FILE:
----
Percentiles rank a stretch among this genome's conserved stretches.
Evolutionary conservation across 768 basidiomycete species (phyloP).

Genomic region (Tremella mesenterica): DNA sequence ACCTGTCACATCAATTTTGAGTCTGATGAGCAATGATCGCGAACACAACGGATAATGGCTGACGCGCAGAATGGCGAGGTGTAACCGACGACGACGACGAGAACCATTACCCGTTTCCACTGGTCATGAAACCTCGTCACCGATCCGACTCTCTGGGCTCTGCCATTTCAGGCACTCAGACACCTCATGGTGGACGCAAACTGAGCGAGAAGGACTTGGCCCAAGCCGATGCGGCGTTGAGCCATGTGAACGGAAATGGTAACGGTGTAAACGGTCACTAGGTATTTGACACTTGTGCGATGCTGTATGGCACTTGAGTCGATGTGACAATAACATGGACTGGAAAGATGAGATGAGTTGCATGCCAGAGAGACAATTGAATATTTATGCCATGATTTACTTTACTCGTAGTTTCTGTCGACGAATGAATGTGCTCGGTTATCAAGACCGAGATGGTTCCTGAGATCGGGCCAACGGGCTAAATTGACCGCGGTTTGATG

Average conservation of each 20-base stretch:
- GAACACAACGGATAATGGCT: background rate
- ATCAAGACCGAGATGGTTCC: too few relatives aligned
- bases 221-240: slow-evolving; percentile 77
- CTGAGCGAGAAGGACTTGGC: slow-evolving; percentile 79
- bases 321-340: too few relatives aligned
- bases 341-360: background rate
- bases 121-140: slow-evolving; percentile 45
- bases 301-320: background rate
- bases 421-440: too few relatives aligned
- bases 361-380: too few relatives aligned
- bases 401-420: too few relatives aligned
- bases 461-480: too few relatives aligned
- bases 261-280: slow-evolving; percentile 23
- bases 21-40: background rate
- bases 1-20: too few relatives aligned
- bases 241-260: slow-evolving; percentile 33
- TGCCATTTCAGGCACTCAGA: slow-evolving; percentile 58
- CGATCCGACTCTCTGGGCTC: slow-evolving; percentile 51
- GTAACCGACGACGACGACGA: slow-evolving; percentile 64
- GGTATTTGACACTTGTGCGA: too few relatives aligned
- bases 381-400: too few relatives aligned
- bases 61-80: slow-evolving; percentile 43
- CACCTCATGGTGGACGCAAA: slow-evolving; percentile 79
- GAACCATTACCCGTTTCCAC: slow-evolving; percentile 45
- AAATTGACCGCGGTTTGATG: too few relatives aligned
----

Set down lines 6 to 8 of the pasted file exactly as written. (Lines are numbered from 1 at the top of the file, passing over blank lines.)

- ATCAAGACCGAGATGGTTCC: too few relatives aligned
- bases 221-240: slow-evolving; percentile 77
- CTGAGCGAGAAGGACTTGGC: slow-evolving; percentile 79